The Medical Association and the National Shooting Association are fighting for social media. This comes as the NRA comes after twin doctors have to "keep on track" of debate about weapons rights.
Last month, a medical journal published in the Annals Internal Medicine magazine, says that arms-borne violence is a public health crisis and doctors play an important role in reducing weapons and death by training patients.
NRA announced the responsibility for the absence of evidence supporting theoretical theory: "Has this post reviewed whether the authors have considered the evidence or whether they have found work to meet their needs …". [American College of Physicians] explains one thing: they are much more respectful of their rights and opinions than the law-abiding weapon owners. "
Thousands of medical professionals are involved in the personal experience of weapons trafficking.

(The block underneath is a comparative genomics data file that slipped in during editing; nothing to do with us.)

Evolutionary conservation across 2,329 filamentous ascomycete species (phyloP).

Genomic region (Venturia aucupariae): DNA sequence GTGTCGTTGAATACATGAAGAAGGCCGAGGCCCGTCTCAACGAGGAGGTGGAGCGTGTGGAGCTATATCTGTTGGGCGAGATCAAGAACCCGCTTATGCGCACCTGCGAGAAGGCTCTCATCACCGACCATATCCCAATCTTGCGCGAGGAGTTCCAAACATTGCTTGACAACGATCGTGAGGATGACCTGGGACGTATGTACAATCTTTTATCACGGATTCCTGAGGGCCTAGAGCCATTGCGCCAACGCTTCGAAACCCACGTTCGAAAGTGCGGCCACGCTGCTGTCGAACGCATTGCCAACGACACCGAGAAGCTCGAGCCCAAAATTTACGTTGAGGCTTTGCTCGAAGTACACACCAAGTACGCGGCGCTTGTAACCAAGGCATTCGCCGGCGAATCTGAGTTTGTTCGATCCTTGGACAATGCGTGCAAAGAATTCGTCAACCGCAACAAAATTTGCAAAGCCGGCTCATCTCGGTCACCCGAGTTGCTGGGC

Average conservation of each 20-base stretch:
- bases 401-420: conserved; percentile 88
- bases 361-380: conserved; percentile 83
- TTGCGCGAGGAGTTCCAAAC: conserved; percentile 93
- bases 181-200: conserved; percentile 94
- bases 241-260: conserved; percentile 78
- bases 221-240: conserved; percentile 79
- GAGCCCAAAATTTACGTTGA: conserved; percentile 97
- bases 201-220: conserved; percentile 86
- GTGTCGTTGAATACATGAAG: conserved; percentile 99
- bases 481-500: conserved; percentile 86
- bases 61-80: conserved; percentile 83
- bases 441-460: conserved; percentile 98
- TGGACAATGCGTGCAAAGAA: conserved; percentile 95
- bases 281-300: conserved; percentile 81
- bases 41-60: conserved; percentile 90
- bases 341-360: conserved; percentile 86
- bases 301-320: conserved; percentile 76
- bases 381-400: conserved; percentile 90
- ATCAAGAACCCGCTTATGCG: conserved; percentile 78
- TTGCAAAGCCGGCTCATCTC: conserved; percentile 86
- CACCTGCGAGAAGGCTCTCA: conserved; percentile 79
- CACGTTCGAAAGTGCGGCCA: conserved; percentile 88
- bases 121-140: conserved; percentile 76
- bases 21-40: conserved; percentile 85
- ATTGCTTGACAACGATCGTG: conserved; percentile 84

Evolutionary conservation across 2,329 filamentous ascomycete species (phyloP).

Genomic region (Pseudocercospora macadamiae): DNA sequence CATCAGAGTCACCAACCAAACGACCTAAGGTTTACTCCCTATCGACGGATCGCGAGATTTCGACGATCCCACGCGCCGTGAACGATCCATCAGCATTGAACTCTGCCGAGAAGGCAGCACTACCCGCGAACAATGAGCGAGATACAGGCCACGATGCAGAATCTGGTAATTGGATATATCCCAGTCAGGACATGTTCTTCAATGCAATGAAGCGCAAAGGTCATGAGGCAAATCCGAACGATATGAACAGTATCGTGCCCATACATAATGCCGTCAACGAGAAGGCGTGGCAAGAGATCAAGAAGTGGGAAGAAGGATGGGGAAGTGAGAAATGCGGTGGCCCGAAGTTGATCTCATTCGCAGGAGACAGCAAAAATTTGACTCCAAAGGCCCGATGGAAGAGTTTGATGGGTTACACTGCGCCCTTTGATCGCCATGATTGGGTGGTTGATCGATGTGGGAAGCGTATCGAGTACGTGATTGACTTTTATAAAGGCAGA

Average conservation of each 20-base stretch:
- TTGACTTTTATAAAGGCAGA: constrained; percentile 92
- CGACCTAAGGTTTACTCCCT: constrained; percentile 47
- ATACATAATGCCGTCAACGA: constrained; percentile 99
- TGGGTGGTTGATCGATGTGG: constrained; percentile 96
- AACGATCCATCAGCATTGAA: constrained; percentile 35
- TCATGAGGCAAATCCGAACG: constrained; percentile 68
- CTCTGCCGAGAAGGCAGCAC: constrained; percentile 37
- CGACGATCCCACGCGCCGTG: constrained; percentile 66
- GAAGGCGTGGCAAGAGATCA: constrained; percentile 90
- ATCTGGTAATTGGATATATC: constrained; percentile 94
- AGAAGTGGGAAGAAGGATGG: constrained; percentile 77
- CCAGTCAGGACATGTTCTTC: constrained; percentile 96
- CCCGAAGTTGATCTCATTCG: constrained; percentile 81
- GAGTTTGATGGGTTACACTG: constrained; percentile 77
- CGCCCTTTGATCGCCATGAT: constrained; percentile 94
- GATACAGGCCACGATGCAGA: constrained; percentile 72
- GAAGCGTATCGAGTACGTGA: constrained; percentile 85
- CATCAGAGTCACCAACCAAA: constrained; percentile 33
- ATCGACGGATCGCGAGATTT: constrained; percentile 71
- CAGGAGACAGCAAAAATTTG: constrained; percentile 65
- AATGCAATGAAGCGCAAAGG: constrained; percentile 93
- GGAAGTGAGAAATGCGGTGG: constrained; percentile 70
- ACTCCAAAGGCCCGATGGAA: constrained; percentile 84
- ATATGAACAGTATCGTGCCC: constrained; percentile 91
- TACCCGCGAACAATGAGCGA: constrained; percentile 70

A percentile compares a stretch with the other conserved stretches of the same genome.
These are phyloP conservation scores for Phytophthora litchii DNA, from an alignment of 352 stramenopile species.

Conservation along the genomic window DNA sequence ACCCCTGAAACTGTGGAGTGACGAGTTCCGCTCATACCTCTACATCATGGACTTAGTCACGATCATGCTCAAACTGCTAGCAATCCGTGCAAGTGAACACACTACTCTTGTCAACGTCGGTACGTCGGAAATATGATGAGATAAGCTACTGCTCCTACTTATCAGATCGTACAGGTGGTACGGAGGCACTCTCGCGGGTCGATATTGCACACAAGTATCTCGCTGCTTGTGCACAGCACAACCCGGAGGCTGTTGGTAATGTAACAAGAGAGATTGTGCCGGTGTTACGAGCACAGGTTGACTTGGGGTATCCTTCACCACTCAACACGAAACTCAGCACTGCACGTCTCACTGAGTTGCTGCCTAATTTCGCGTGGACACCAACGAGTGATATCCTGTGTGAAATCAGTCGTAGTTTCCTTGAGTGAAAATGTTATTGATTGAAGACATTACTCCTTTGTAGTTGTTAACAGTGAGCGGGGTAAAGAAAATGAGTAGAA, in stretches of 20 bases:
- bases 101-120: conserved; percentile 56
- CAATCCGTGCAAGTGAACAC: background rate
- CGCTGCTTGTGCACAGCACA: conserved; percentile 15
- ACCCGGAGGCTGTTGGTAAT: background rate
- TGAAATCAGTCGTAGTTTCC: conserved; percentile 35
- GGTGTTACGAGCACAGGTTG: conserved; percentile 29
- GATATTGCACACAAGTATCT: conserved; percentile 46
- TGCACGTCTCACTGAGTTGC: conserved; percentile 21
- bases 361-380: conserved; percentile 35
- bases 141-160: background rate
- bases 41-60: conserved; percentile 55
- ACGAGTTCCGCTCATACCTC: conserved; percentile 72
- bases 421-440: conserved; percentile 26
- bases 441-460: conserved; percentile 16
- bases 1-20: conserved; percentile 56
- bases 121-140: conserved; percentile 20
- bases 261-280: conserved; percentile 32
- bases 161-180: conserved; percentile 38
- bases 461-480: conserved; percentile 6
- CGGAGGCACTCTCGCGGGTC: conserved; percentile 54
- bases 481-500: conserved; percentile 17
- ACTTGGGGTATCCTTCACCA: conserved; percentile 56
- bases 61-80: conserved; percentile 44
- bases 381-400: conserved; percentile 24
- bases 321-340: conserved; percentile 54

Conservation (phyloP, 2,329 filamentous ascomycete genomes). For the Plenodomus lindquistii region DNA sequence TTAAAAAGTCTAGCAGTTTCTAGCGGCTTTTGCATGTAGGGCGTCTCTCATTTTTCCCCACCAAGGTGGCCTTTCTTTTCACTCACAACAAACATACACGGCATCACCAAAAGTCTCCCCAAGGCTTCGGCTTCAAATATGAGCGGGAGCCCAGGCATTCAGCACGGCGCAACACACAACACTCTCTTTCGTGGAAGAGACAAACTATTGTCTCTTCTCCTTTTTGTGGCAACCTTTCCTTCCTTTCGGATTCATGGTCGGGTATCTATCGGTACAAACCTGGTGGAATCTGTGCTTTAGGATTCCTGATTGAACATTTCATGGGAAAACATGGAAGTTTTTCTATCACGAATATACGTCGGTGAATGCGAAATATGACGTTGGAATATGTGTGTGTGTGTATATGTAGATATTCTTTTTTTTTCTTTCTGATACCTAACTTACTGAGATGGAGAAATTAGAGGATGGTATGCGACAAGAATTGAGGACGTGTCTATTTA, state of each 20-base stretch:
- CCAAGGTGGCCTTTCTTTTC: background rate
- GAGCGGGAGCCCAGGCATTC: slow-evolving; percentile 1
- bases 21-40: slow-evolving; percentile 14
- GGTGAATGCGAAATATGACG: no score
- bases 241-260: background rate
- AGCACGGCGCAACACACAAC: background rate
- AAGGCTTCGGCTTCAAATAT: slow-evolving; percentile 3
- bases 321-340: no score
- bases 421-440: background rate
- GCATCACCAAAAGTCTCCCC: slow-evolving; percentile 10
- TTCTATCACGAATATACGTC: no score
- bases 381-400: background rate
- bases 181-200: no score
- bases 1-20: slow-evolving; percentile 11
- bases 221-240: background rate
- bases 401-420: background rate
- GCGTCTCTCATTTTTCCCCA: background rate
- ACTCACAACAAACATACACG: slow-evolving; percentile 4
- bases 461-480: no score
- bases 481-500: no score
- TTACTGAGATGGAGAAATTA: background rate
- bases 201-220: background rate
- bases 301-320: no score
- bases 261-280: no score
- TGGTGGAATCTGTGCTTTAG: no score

Some have put graphic images to create a dot.
Chronic Chronic Illness:
Dr. OHSO Dr. Esther Choo wrote to the NRA on what to say about the violence in arms. The document signed by more than 13 thousand medical workers.
Richard Botterille worked on the other side of the bullet. She is in the Providence Medical Center at the emergency room. Many victims do not see much of the weapons, but conversations are always with him.
"When people are shot, there's a lot of blood … When people are armed with guns, it's not just a hole, it's breaking things inside and there are big holes," he said.
He says he understands both sides. He hunted and possessed weapons. According to him, the clashes in Twitter show that many human rights activists have come to an eye or not.
"There is no irresponsible attitude to this situation, it's humanity, people are dying," he said.